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Amphibian Research and Monitoring Initiative

ARMI » Topics » Stressors


Gary Fellers, air quality.
G. Fellers (ARMI) changing a filter in an air sampler that is used to measure agricultural chemicals that drift into Yosemite NP, California. Photo by: J. Fellers.

Declines in amphibian populations have occurred not only on areas clearly impacted by human activities such as urbanization, but also on protected lands intended to buffer amphibians and other wildlife from anthropogenic disturbances. Some stressors are not stopped by preserve boundaries and can affect wildlife populations 10's or 100's of kilometers from their source or point of use. For example, pesticides, fertilizers, or supplements given to livestock can be transported from the terrestrial setting where they are applied, to aquatic environments via precipitation, run-off, erosion, wind, and misuse. Conversely, some contaminants such as mercury or selenium occur naturally, but can be concentrated, or disturbed and released into the environment by human activities. Amphibian populations can be exposed to multiple stressors simultaneously, producing novel conditions with unknown outcomes.

ARMI scientists conduct research to identify stressors and evaluate their impacts on amphibian individuals and populations.

ARMI Products on Stressors

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This is an ARMI Product. Pharmaceuticals, Hormones, Pesticides, and other Bioactive Contaminants in Water, Sediment, and Tissue from Rocky Mountain National Park, 2012-2013
Authors: Battaglin W, Bradley P, Iwanowicz L, Journey C, Blazer V | Date: 2018-06-05 | Outlet: Science of the Total Environment 643:651-673 | Format: .PDF
Pharmaceuticals, hormones, pesticides, and other bioactive contaminants (BCs) are commonly detected in surface water and bed sediment in urban and suburban areas, but these contaminants are understudied in remote locations. In Rocky Mountain National Park (RMNP), Colorado, USA, BCs may threaten the reproductive success and survival of native aquatic species, benthic communities, and pelagic food webs. In 2012-2013, 67 water, 57 sediment, 63 fish, 10 frog, and 12 quality-control samples (8 water and 4 sediment) were collected from 20 sites in RMNP. Samples were analyzed for 369 parameters including 149 pharmaceuticals, 22 hormones, 137 pesticides, and 61 other chemicals or conditions to provide a representative assessment of BC occurrence within RMNP. Results indicate that BCs were detected in water and/or sediment from both remote and more accessible locations in RMNP. The most commonly detected BCs in water were caffeine, camphor, para-cresol, and DEET; and the most commonly detected BCs in sediment were indole, 3-methyl-1H-indole, para-cresol, and 2,6-dimethyl-naphthalene. Some detected contaminants, including carbaryl, caffeine, and oxycodone, are clearly attributable to direct local human input, whereas others may be transported into the park atmospherically (e.g., atrazine) or have local natural sources (e.g., para-cresol). One or more pharmaceuticals were detected in at least 1 sample from 15 of 20 sites. Most of the 29 detected pharmaceuticals are excreted primarily in human urine, not feces. Elevated net estrogenicity was observed in 18% of water samples, and elevated vitellogenin in blood was observed in 12% of male trout, both evidence of potential endocrine disruption. Hormone concentrations in sediment tended to be greater than concentrations in water. Most BCs were observed at concentrations below those not expected to pose adverse effects to aquatic life. Results indicate that even in remote locations aquatic wildlife can be exposed to pharmaceuticals, hormones, pesticides, and other bioactive contaminants.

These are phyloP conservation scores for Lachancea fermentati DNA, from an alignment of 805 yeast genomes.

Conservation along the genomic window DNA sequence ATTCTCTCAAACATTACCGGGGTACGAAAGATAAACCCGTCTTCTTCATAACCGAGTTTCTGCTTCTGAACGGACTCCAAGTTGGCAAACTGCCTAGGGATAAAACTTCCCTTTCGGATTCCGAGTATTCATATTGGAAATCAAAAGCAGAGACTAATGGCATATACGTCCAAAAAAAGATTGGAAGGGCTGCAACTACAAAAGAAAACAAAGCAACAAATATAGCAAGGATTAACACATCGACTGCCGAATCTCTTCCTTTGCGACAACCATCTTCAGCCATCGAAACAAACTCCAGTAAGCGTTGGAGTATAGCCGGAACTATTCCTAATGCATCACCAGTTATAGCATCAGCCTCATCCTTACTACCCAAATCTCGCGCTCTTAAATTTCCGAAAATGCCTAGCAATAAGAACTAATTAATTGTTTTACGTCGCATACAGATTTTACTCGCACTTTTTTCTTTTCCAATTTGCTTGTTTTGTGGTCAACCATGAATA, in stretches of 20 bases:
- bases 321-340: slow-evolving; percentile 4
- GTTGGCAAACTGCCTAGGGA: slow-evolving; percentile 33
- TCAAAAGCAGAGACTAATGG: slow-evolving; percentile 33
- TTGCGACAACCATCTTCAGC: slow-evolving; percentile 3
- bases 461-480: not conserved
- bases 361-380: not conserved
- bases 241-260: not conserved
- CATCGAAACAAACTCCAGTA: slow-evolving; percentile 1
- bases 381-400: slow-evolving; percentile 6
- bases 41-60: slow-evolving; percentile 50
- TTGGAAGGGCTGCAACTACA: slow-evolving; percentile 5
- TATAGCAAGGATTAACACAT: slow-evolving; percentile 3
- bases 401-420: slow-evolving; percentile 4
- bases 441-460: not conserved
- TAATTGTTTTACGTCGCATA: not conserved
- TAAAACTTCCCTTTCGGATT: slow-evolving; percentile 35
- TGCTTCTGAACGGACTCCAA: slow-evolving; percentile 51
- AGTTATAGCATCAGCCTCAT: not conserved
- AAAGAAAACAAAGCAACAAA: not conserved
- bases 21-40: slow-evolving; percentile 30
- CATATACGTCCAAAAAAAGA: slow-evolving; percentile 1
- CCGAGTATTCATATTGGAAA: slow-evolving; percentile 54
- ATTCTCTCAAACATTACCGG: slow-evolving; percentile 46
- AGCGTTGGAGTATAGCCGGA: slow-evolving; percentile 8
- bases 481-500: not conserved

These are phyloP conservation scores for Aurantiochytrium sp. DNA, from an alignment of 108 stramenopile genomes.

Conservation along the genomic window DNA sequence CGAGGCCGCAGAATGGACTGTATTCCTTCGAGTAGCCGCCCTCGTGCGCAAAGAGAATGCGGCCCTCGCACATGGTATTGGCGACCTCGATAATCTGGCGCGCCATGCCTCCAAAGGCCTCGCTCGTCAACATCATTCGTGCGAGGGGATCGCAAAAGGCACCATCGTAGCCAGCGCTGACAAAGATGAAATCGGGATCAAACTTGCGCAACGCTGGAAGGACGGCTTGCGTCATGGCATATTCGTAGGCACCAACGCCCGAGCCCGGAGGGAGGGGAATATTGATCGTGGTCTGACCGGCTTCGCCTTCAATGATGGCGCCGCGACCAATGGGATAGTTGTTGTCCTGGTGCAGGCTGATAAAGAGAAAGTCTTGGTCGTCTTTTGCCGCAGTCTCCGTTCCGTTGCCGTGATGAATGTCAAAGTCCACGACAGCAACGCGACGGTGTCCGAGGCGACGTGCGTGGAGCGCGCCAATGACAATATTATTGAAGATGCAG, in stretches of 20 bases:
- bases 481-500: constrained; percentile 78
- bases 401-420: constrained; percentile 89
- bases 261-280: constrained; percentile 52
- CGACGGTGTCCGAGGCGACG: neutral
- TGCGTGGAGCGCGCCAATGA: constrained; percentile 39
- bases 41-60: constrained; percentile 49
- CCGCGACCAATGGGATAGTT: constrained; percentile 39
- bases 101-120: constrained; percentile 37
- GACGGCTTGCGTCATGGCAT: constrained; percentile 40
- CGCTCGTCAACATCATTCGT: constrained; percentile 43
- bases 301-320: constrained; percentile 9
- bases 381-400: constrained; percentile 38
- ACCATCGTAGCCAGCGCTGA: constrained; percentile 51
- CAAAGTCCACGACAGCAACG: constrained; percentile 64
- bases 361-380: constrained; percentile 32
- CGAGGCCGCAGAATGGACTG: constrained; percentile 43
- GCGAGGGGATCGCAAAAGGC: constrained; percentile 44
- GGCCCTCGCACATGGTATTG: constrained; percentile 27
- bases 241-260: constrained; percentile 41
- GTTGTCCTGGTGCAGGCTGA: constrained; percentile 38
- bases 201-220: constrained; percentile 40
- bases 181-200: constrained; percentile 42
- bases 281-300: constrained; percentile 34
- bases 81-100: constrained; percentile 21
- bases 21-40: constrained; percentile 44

M Vandever  
This is an ARMI Product. Exploring the amphibian exposome in an agricultural landscape using telemetry and passive sampling
Authors: Swanson JE, Muths E, Pierce CL, Dinsmore SJ, Vandever MW, Hladik ML, Smalling KL | Date: 2018-07-03 | Outlet: Scientific Reports (2018) 8:10045 | Format: .PDF
This is the first field study of its kind to combine radio telemetry, passive samplers, and pesticide accumulation in tissues to characterize the amphibian exposome as it relates to pesticides. Understanding how habitat drives exposure in individuals (i.e., their exposome), and how that relates to individual health is critical to managing species in an agricultural landscape where pesticide exposure is likely. We followed 72 northern leopard frogs (Lithobates pipiens) in two agricultural wetlands for insight into where and when individuals are at high risk of pesticide exposure. Novel passive sampling devices (PSDs) were deployed at sites where telemetered frogs were located, then moved to subsequent locations as frogs were radio-tracked. Pesticide concentration in PSDs varied by habitat and was greatest in agricultural fields where frogs were rarely found. Pesticide concentrations in frogs were greatest in spring when frogs were occupying wetlands compared to late summer when frogs occupied terrestrial habitats. Our results indicate that habitat and time of year influence exposure and accumulation of pesticides in amphibians. Our study illustrates the feasibility of quantifying the amphibian exposome to interpret the role of habitat use in pesticide accumulation in frogs to better manage amphibians in agricultural landscapes.

This is an ARMI Product. Introduced parasites of freshwater fish in southern California, U.S.A.
Authors: Kuperman BI, Matey VE, Warburton ML, Fisher RN | Date: 2002 | Outlet: pp. 407-411 in: Proceedings of the 10th International Congress of Parasitology - ICOPA X. Monduzzi Editore S.p.A. - MEDIMOND Inc., Bologna, Italy. 660 pp. | Format: .PDF

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